I definitely went through a lot of pain the first few weeks.....many tears were shed and swears said, but it did get much easier over time.  

    photo b7603f18-5e8c-441f-a34e-bc0a1d2a02f8_zpsf639870a.jpg
    Baby Birthday Ticker TickerBaby Birthday Ticker Ticker
  • mrsf123mrsf123
    2500 Comments Fourth Anniversary 5 Love Its
    member
    Thanks everyone.  This is all very helpful.  I have so much more knowledge this time that I'm hoping it works out better!
    imageimage

    Lilypie Third Birthday tickers

    Lilypie Pregnancy tickers
  • I will also add that the best nipple cream is actually breast milk itself. So much easier and not sticky and gooey. Squeeze a bit of milk out after every feeding and rub it into your nipple. Very soothing, healing and moisturizing.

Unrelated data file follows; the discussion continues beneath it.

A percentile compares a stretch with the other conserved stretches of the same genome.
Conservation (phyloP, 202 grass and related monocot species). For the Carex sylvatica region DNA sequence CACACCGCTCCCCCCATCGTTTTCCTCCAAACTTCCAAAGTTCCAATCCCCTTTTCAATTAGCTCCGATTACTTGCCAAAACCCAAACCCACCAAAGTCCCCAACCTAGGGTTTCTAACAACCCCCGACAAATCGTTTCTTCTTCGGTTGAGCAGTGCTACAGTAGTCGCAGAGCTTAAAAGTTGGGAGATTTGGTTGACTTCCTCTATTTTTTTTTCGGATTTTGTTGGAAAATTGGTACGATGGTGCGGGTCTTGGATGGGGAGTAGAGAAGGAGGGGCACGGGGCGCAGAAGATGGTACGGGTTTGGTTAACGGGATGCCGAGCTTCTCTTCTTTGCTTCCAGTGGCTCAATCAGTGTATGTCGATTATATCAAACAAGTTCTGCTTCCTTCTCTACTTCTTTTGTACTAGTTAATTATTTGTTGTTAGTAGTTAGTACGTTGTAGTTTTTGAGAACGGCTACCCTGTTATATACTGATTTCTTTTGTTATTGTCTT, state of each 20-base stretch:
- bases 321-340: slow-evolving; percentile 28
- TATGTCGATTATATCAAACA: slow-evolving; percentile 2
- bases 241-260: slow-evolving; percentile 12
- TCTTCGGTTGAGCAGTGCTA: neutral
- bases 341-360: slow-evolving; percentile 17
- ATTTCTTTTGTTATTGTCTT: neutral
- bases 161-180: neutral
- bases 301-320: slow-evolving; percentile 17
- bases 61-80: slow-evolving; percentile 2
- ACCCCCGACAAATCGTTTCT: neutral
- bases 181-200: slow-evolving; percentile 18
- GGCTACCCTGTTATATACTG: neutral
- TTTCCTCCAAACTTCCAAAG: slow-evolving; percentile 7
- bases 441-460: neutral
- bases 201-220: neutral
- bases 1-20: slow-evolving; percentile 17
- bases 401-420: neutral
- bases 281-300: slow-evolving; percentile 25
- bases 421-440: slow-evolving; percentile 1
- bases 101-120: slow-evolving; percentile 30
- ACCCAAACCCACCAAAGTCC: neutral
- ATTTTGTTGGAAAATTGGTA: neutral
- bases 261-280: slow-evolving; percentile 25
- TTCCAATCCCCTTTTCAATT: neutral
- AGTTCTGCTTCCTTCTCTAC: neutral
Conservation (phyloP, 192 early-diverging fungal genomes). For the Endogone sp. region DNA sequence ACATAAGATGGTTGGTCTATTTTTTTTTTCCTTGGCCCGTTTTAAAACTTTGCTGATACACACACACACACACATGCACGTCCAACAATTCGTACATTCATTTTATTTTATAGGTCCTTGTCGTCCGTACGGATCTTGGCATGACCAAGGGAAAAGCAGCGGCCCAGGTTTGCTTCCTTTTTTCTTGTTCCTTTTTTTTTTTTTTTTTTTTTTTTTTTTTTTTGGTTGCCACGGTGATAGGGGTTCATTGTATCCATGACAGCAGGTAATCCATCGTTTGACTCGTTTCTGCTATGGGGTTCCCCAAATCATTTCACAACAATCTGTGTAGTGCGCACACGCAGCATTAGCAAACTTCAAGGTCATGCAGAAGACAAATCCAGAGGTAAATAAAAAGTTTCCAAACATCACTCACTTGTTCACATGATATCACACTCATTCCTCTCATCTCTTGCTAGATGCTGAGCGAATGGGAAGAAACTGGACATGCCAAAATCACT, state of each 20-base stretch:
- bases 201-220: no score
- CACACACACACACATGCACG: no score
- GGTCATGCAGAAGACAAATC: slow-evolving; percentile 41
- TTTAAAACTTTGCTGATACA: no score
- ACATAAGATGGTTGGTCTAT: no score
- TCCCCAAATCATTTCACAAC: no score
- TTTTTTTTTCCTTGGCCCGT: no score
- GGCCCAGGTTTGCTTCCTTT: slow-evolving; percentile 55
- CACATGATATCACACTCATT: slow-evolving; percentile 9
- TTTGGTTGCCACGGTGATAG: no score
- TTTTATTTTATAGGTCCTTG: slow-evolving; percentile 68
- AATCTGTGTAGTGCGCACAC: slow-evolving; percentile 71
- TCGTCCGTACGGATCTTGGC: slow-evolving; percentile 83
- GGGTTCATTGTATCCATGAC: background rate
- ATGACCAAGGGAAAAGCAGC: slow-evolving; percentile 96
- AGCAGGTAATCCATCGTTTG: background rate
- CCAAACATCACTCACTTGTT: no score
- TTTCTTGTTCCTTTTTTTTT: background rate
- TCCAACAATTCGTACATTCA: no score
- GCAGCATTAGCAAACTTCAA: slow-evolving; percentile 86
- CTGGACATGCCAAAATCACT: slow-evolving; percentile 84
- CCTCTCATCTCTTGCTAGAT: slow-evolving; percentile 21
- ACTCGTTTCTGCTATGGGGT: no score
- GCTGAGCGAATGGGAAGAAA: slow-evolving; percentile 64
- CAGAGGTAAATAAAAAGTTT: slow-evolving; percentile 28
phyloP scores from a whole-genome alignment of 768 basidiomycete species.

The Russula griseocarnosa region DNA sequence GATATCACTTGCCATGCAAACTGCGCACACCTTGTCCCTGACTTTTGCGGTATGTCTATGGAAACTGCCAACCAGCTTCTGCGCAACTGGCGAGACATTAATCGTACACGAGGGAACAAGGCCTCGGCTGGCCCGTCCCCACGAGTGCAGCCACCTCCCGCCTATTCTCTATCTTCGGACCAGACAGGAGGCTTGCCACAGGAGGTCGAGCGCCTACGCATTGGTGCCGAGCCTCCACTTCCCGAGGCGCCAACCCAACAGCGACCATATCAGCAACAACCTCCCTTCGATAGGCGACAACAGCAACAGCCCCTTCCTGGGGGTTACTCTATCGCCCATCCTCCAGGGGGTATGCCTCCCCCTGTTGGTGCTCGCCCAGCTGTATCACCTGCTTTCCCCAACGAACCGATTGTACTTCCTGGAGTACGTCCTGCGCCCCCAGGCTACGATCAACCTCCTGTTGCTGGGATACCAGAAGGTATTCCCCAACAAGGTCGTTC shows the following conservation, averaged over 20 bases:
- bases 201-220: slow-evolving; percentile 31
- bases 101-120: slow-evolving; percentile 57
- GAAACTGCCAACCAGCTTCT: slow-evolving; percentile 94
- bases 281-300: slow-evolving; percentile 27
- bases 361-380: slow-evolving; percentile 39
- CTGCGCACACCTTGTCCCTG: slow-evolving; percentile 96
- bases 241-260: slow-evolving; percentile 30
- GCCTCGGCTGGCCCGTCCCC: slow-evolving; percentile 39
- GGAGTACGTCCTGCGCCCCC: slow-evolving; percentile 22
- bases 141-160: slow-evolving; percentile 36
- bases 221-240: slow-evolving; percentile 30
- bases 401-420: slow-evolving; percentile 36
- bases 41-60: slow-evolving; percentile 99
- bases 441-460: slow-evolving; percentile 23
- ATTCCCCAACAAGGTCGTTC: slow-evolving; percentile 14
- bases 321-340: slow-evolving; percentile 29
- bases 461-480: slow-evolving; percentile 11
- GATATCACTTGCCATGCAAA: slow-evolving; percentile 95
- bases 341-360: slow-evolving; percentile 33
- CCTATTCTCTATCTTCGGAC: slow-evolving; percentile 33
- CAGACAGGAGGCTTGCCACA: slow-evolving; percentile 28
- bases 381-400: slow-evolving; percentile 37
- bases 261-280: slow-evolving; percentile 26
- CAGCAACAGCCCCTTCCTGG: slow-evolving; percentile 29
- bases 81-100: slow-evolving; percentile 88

• Adopted DS #1- '05 
    • Adopted DS #2- '07
    • DS born August 1, 2011
    • DD born August 27, 2013

    image

    image   imageimage

    image
    image 
  • I really think a lot of the pain early on is hormonal and it does adjust by 3 weeks post partum. Football hold seems to work to get the best latch and minimize pain early on but really it is time. I got the same pain every time I would ovulate and during late 1st trimester/early 2nd trimester while breastfeeding during this pregnancy and just had to tough it out. It does come to an end when hormones balance out.
Sign In or Register to comment.
Choose Another Board
Search Boards